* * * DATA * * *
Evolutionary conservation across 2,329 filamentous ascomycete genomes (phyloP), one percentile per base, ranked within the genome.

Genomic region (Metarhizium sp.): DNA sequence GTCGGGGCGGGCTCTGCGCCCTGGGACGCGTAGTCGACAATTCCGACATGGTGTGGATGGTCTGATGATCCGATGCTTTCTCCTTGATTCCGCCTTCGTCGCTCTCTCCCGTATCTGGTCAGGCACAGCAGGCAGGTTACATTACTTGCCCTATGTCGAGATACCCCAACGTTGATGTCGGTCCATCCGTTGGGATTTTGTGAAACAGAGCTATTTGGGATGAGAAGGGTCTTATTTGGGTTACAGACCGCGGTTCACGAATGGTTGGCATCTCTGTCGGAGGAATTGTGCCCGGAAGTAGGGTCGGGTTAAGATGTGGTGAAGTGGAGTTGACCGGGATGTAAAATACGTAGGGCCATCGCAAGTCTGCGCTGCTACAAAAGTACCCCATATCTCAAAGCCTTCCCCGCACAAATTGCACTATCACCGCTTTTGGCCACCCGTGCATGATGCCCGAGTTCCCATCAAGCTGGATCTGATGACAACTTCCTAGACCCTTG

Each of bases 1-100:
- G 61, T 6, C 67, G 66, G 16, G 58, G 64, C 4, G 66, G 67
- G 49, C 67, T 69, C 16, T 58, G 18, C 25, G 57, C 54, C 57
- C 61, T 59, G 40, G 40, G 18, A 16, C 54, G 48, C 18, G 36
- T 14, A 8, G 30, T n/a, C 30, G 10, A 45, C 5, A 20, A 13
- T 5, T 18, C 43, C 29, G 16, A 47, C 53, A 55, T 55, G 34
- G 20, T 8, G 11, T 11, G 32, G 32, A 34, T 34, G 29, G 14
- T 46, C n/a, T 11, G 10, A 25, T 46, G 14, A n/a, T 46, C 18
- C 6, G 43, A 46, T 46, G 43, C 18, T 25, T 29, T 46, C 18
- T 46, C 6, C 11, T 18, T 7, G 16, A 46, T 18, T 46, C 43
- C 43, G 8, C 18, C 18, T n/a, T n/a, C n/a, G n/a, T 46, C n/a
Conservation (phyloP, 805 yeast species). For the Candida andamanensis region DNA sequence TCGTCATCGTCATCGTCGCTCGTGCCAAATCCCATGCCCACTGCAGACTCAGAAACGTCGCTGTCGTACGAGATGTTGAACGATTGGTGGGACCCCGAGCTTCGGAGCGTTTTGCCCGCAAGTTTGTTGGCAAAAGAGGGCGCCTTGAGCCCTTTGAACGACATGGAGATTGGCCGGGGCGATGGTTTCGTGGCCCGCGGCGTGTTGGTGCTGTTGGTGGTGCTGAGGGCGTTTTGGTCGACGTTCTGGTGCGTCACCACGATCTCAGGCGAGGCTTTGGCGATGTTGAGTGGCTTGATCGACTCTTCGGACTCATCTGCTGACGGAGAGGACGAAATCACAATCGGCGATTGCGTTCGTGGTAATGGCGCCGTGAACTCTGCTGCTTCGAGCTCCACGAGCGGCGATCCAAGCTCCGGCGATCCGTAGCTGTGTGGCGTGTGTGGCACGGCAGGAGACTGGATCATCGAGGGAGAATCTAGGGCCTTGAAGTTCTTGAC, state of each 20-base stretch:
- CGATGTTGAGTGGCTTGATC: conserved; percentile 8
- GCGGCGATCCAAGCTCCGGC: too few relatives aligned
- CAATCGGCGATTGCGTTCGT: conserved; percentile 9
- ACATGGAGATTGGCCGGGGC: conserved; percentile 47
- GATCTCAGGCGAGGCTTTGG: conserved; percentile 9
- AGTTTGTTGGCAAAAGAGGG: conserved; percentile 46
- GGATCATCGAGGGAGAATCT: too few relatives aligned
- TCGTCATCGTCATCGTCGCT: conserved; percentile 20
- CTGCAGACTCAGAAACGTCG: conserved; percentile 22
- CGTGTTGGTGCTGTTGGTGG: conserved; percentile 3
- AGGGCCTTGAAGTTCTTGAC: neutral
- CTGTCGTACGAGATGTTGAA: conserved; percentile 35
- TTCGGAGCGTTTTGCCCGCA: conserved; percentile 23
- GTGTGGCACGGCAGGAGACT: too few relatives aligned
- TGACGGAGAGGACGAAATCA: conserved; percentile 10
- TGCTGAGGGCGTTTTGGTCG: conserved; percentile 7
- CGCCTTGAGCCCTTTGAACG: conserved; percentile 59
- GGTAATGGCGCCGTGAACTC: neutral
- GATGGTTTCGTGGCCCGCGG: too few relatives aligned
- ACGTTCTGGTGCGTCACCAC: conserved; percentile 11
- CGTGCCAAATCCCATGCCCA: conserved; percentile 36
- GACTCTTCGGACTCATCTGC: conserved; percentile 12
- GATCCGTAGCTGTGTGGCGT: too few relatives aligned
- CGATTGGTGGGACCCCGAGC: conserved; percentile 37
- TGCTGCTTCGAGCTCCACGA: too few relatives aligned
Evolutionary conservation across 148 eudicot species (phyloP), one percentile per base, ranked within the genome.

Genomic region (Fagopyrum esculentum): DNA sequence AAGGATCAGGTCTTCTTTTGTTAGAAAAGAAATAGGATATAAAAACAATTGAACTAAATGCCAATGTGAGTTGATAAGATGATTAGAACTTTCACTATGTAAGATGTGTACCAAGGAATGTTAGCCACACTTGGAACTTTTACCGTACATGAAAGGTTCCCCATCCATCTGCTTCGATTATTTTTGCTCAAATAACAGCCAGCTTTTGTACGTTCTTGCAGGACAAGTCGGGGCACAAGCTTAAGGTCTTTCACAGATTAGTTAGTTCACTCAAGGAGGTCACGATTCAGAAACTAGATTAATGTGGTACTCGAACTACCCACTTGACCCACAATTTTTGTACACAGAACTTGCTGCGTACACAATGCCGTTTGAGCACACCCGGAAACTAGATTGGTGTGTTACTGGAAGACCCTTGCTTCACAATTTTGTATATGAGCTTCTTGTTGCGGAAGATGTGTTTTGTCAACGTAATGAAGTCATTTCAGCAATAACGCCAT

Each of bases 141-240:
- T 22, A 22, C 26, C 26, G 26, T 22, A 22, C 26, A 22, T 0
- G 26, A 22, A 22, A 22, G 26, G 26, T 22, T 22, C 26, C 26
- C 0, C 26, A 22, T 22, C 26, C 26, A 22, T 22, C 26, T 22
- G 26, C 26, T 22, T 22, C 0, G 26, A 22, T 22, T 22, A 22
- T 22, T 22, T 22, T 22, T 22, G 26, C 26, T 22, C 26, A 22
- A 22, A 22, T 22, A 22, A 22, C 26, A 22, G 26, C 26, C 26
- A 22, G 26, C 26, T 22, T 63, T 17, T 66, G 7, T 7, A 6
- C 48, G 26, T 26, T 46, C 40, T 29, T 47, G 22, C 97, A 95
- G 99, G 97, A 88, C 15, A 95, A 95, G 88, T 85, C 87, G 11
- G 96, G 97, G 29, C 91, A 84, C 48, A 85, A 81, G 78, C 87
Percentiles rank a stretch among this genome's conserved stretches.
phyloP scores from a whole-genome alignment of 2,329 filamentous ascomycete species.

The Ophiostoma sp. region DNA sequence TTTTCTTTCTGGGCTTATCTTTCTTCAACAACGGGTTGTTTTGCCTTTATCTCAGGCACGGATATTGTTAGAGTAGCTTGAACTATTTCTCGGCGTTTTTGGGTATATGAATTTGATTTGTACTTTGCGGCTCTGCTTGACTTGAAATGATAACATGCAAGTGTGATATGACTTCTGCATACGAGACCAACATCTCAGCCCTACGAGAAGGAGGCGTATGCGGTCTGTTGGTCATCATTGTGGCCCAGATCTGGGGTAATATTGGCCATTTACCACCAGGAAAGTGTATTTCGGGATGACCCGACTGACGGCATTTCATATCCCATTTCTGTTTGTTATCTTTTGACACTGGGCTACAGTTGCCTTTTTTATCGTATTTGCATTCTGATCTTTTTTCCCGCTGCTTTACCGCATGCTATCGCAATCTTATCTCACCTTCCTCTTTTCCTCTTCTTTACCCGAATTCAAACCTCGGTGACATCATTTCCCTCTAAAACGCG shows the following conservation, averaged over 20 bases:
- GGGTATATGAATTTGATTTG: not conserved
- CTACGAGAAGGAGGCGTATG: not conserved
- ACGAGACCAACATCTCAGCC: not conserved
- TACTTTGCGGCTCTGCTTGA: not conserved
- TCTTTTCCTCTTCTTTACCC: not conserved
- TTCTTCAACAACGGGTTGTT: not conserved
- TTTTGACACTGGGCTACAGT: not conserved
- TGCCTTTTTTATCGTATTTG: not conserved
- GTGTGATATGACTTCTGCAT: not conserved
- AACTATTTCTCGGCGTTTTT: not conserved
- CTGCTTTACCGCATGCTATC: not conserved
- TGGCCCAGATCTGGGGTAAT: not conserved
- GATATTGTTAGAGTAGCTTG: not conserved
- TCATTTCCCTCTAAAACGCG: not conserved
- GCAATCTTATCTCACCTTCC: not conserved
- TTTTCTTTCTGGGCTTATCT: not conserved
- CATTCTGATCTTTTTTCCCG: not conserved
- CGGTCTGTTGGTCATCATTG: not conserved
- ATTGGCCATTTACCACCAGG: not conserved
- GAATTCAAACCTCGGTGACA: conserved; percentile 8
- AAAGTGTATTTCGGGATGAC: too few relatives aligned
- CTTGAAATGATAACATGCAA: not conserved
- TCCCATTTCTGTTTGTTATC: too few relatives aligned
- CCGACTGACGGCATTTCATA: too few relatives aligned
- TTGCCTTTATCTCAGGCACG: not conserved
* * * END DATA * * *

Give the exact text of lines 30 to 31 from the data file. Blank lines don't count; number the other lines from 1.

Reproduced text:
- TGCTGAGGGCGTTTTGGTCG: conserved; percentile 7
- CGCCTTGAGCCCTTTGAACG: conserved; percentile 59